Sylvester Idowu in Warri
Illegal oil refineries operators in the creeks of the Niger Delta are now making moves to legalise their operations by positioning themselves to key into the establishment of modular refineries in each state of the region as promised by the federal government.
Guided by Oil and Gas Producing Communities Welfare and Development Foundation, the illegal refineries operators and host communities producing oil and gas are fine-tuning how to participate through equity share in the emerging industry in the region.
For effective take-off of Bayelsa State Modular refinery, to start with, the Oil and Gas Foundation and a team of local consultants have been negotiating with international investors in the United States of America and Russia.
In this regard, the foreign investors have shown interest to put in 60 percent counterpart funding with local communities and the federal government and other local investors ready to collectively put in 40 percent into the project.
The cheering news was contained in a communique issued by Oil and Gas Producing Communities Welfare and Development Foundation at the end of a tripartite meeting between the Board of Trustees of the Foundation and the Bayelsa State local refineries operators and representatives of host communities producing oil and gas at Biogbolo in Yenagoa, Bayelsa State capital on Wednesday night.
According to the communique signed by Messrs Doctor George, Ayetimi Edikeme and Hendrix Opukeme, National Secretary of the Board of Trustees, the meeting was sequel to the announcement by the federal government to establish at least one modular refinery in each of the Niger Delta states for the host communities to participate through equity shares in the oil and gas industry.
â€œThe proposed Bayelsa State modular refinery is therefore targetted at positioning the local refineries operators in the state to key into real business through global acceptable scientific methods of crude refining and production,â€ it stated.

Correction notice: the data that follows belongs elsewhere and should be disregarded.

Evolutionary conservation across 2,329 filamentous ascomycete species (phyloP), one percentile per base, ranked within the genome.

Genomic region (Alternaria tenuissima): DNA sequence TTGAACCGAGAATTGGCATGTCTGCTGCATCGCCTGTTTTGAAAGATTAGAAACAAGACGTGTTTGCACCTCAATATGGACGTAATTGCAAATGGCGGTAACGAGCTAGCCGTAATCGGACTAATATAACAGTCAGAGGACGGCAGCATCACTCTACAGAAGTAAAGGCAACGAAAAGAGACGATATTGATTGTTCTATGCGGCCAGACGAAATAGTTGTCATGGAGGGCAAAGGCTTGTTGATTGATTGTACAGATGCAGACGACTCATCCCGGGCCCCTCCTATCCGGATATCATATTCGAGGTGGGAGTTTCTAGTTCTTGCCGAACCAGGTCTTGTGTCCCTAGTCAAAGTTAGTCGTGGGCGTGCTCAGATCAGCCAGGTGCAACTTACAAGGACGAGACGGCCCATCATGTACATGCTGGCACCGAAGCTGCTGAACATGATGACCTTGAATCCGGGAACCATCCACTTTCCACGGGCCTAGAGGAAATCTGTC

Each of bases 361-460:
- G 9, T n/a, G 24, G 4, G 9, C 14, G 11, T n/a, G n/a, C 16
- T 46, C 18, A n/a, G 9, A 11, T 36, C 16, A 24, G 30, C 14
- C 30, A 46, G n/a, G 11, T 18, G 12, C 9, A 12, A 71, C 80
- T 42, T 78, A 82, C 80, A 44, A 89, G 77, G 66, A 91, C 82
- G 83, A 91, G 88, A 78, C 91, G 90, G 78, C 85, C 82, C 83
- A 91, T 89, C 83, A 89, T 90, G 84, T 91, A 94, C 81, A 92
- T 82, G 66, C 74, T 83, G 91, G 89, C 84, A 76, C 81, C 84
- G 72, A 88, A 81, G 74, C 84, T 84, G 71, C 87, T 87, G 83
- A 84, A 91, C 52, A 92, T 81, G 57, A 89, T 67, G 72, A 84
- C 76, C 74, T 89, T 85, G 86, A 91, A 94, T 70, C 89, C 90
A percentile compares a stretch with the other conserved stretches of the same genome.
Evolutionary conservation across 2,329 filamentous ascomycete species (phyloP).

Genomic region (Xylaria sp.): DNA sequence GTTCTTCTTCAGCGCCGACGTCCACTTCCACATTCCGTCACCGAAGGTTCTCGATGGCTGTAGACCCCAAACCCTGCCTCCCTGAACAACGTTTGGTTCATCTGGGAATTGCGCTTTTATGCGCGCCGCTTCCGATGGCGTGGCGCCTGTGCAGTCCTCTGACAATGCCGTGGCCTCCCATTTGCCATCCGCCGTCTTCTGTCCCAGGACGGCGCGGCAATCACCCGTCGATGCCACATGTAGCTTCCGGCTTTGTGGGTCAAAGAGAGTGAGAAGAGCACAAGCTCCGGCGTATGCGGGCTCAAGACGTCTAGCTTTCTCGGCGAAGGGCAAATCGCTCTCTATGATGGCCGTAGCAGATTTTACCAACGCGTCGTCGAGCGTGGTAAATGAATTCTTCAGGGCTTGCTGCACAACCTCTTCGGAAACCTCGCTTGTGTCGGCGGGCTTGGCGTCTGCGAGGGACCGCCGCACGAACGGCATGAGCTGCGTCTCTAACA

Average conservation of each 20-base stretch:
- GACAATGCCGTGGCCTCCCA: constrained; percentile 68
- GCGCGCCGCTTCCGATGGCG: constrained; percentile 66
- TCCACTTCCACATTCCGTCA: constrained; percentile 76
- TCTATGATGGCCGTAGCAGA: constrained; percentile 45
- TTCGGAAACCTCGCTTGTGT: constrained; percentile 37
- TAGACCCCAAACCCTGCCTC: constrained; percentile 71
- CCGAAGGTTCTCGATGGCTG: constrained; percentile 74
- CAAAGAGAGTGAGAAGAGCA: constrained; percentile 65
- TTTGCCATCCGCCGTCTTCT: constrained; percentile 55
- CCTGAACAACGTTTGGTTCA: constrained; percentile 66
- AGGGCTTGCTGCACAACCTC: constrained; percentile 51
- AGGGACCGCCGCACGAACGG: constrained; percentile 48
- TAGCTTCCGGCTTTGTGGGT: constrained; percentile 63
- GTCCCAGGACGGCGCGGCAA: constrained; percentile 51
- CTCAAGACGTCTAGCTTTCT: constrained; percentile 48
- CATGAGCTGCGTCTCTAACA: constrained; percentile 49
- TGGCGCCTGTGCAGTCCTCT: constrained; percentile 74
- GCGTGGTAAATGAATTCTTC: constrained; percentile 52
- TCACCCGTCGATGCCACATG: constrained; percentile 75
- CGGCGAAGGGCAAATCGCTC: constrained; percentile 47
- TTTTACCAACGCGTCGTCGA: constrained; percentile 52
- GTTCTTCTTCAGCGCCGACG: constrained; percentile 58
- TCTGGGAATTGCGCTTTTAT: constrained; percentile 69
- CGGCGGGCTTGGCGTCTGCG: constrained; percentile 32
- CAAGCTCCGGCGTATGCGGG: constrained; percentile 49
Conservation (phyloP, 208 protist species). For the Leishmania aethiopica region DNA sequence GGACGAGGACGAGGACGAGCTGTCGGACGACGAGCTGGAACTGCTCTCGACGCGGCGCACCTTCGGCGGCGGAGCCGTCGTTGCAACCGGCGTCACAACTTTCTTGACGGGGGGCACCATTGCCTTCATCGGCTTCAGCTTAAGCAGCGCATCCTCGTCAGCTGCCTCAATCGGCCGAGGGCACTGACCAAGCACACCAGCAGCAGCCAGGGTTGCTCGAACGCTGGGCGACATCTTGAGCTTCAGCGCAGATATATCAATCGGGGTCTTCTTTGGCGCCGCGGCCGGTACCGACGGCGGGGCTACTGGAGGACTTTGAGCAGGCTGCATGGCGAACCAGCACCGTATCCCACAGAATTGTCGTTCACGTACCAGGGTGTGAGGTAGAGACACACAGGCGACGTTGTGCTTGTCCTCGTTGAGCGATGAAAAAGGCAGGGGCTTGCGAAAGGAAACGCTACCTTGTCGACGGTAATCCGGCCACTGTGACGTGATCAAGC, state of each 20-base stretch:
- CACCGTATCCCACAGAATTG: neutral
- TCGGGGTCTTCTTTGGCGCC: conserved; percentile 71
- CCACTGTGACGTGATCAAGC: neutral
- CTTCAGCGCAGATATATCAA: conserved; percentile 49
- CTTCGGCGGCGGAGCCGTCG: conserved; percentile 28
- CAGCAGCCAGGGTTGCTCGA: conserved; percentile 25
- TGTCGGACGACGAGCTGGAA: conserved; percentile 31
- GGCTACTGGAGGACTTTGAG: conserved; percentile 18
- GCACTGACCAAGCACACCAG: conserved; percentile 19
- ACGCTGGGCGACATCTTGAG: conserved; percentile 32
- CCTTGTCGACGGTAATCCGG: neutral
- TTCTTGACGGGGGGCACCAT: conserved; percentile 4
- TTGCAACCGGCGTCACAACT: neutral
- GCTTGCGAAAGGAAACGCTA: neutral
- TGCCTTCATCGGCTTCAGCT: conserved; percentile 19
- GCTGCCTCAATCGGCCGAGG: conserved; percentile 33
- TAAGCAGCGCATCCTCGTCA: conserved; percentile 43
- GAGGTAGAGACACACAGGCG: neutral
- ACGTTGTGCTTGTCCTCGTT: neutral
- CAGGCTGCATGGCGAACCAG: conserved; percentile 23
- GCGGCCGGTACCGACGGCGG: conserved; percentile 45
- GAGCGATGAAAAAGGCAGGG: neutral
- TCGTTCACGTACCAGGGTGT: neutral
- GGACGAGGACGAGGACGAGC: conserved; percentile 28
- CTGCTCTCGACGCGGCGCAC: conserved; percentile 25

As a deliberate policy to rid the creeks and communities of local refining activities, the foundation said the local refiners would be coordinated into clusters that would collectively own equity shares of five to 10 per cent in the proposed Bayelsa State modular refinery which would be seen as a community based investment programme.
Among the agreements adopted at the meeting which was attended by 34 local operators are the constitution/inauguration of the state chapter of the Oil and Gas Producing Communities Welfare and Development Foundation to coordinate all local refineries operators to key into the modular refinery project.
It also adopted allocation of project site for preliminary surveying and site visitation by international investors as well as demand from the federal and state governments for the release of 50 per cent of the derivation fund accruable to Bayelsa State to make up the 40 per cent counterpart funding as required by the investment memorandum of understanding (MoU) to be signed between stakeholders.